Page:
Boehner Knows What He's Doing When He Says 'So Be It' About Lost Jobs

As House Republicans and the White House gear up their spending fight, the new Speaker has made some provocative remarks; File under "That Darn Tea Party"

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At a press conference on Tuesday, Speaker John Boehner answered a question about federal job loss in the event that House Republicans enact billions of dollars in discretionary spending cuts. "Over the last two years since President Obama has taken office, the federal government has added 200,000 new federal jobs," Boehner said. "And if some of those jobs are lost in this, so be it. We're broke. It's time for us to get serious about how we're spending the nation's money."

Boehner's words--"so be it"--have been splashed across any number of Web sites in the hours since. First let's pause for a bit of fact-checking: it's not clear where the "200,000 jobs" figure came from. Ed O'Keefe at The Washington Post figures that while the federal government added some 280,000 full-time employees between 2009 and 2010, it also lost about 173,000 over the same period, for a net gain of about 107,000 workers. And Brian Beutler at Talking Points Memo points out that a number of laid-off federal employees would "no doubt collect unemployment insurance, so the government's obligation to them won't disappear with their jobs."

But more than the numbers, people are talking about what kind of political damage Boehner may or may not have done himself. Among liberals, Boehner's comments have met with predictable anger, but there's also a measure of "can you believe he actually said that?" delight. Steve Benen at The Washington Monthly calls it "a rather extraordinary acknowledgment ... Mark the day and time -- the House Republican leadership no longer thinks it matters if GOP policies force thousands of American workers from their jobs." At TPM, Beutler seems to think the spending cuts will come back to haunt Republicans eventually. "Once the extent of the cuts is finalized, economists will provide [job-loss figures]," Beutler writes. "And then we'll have an answer for a question Boehner made famous during the 2010 campaign: 'Where are the jobs?!'"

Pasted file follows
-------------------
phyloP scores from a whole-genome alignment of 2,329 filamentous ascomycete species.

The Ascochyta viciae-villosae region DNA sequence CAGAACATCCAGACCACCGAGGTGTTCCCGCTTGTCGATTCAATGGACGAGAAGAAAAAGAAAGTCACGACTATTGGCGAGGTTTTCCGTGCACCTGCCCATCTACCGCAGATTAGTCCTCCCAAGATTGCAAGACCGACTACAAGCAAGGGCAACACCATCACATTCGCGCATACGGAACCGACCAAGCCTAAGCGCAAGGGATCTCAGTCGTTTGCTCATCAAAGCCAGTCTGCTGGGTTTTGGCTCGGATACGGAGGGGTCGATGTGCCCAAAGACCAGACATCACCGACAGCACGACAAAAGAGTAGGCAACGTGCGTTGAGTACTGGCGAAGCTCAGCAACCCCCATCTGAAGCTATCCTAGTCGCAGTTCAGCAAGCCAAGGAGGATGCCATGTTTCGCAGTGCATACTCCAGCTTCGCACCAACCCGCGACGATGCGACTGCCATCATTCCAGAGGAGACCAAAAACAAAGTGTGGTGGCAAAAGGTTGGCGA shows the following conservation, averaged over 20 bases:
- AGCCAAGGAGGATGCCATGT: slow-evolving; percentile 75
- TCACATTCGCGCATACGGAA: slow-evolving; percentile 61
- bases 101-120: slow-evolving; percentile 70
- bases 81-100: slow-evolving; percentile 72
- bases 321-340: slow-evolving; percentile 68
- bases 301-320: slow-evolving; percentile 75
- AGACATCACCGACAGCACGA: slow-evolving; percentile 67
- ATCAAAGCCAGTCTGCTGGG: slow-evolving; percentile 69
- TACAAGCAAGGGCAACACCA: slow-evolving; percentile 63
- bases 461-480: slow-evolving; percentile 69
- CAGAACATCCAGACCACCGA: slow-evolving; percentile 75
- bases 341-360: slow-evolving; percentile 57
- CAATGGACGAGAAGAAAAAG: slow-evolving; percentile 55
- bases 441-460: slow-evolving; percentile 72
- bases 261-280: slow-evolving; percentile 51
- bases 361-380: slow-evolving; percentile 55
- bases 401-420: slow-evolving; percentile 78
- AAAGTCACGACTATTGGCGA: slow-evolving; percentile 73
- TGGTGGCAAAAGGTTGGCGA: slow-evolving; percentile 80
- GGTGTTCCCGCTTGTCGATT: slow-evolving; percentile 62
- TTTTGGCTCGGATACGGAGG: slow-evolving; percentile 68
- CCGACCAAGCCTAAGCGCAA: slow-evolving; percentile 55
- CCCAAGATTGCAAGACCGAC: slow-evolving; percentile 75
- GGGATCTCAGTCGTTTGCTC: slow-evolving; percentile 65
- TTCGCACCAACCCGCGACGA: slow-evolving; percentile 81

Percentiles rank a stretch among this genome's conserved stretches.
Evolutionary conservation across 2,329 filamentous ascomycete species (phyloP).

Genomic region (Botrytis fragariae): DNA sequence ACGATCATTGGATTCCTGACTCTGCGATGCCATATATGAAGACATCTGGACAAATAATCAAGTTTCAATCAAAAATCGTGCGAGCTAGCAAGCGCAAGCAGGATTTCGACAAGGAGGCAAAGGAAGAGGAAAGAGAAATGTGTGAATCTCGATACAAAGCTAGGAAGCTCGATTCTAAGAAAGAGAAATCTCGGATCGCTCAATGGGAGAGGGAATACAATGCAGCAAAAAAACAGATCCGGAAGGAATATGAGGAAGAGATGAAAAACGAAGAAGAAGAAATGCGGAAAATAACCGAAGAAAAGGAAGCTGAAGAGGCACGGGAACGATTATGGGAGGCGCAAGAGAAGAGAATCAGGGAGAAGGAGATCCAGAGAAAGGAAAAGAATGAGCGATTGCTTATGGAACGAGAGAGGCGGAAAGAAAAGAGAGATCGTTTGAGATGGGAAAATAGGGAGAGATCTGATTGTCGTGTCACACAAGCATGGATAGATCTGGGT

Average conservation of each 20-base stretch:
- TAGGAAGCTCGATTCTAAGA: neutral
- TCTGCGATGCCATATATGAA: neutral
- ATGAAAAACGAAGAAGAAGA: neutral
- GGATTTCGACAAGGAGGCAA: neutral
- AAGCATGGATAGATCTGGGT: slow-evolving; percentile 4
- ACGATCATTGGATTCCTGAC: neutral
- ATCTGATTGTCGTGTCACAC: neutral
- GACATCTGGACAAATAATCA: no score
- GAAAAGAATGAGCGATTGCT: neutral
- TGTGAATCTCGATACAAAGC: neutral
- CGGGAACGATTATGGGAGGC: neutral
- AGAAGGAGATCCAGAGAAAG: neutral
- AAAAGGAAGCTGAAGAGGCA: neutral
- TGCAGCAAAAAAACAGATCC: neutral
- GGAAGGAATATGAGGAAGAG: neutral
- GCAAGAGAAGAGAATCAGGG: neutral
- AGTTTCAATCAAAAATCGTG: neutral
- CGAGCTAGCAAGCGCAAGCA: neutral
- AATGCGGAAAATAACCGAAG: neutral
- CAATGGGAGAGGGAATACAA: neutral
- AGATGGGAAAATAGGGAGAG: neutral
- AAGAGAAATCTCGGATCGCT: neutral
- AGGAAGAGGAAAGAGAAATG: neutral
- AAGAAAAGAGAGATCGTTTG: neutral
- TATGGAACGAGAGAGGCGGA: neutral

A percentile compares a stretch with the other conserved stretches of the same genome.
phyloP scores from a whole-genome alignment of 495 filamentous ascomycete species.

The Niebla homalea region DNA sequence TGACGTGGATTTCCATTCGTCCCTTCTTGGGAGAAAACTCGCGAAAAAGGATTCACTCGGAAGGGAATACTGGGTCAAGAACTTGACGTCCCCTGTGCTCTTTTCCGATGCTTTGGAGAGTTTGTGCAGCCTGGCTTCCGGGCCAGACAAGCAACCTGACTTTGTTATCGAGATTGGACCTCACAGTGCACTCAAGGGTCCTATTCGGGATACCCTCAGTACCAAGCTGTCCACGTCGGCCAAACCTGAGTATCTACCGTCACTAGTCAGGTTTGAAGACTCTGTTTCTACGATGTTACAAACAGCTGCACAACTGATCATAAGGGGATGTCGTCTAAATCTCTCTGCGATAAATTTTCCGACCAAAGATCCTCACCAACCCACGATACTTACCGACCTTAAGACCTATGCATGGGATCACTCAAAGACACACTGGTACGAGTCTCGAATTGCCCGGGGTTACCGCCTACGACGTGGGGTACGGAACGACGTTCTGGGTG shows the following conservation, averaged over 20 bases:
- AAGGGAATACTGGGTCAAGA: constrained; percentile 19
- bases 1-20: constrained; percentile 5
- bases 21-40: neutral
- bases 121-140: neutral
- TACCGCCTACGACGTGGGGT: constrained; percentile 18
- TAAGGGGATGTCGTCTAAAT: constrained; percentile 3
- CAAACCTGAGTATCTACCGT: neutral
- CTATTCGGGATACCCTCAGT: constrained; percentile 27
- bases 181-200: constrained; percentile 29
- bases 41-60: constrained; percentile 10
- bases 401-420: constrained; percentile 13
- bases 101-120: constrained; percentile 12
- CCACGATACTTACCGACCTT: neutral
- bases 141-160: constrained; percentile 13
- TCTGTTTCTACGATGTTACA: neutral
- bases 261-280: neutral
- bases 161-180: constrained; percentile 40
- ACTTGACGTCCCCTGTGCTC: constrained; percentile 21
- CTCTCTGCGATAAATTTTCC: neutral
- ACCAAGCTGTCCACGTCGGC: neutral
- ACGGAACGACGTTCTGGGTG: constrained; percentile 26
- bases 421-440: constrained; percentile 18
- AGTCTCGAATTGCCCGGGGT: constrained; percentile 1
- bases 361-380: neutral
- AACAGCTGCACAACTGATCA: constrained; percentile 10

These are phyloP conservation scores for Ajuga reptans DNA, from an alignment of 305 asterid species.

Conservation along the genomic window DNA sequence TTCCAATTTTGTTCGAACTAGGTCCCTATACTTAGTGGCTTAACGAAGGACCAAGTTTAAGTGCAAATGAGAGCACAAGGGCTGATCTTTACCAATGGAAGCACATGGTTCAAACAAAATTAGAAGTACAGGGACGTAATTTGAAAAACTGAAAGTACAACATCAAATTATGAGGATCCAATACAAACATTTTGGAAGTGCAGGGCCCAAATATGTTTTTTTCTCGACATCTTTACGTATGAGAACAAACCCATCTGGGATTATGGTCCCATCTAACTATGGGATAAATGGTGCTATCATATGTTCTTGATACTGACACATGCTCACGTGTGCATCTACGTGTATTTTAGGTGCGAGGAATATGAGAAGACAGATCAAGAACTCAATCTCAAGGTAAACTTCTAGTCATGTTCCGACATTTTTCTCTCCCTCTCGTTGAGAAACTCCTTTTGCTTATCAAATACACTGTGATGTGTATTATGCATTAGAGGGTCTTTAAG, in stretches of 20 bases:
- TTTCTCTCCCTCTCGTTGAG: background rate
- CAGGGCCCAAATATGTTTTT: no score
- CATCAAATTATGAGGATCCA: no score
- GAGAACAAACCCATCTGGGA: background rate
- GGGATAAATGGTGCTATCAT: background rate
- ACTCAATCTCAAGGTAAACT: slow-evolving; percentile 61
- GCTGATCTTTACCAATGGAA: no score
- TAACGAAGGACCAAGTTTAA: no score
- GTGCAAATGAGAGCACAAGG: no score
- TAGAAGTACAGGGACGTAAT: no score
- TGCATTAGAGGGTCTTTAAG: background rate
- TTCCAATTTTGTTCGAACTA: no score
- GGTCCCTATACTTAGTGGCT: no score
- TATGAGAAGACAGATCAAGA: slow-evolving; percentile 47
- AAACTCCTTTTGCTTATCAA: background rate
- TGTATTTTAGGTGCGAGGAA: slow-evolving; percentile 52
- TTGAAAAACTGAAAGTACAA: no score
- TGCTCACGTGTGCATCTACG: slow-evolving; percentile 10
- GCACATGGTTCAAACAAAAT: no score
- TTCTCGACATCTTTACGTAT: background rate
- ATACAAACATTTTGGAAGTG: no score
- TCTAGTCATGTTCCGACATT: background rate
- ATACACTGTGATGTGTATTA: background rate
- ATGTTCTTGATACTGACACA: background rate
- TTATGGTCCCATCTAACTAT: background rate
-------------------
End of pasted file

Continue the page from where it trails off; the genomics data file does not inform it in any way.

On the other hand, some rightward commentators think Boehner is making a canny move here. David Weigel at Slate argues that the Speaker is actually toeing the party line. "The calculus is fewer government jobs = more private sector jobs," Weigel writes. "It's a cousin of the Laffer Curve; if we wanted, I guess we could call it the Boehner Curve." Meanwhile, Don Surber at the Charleston Daily Mail seems to give Boehner credit for treating Americans like adults. "When a private company loses money, it cuts costs or it will soon cease to exist. One cost is labor," Surber writes. "Boehner is most correct ... The 8 million Americans without a job through no fault of their own get what Boehner was saying. No one wants anyone to lose a job but, as the speaker said, we're broke."

And Michael Shear at The New York Times guesses that Boehner's comments will help the GOP more than they hurt. "The Republicans appear to have made a calculation that the political benefits from attacking the size and scope of government are greater than the potential impact of angering some federal workers," Shear writes. "Under pressure from the Tea Party members in their ranks, Republicans are eager to demonstrate their desire to shrink federal spending and bureaucracy -- and they can't do either without firing workers."

Meanwhile, as many on the left have pointed out, Boehner has no problem with government spending when it takes the form of $450 million in Department of Defense outlays for a jet engine--money that will largely benefit Boehner's home district in Ohio.

This article is from the archive of our partner The Wire.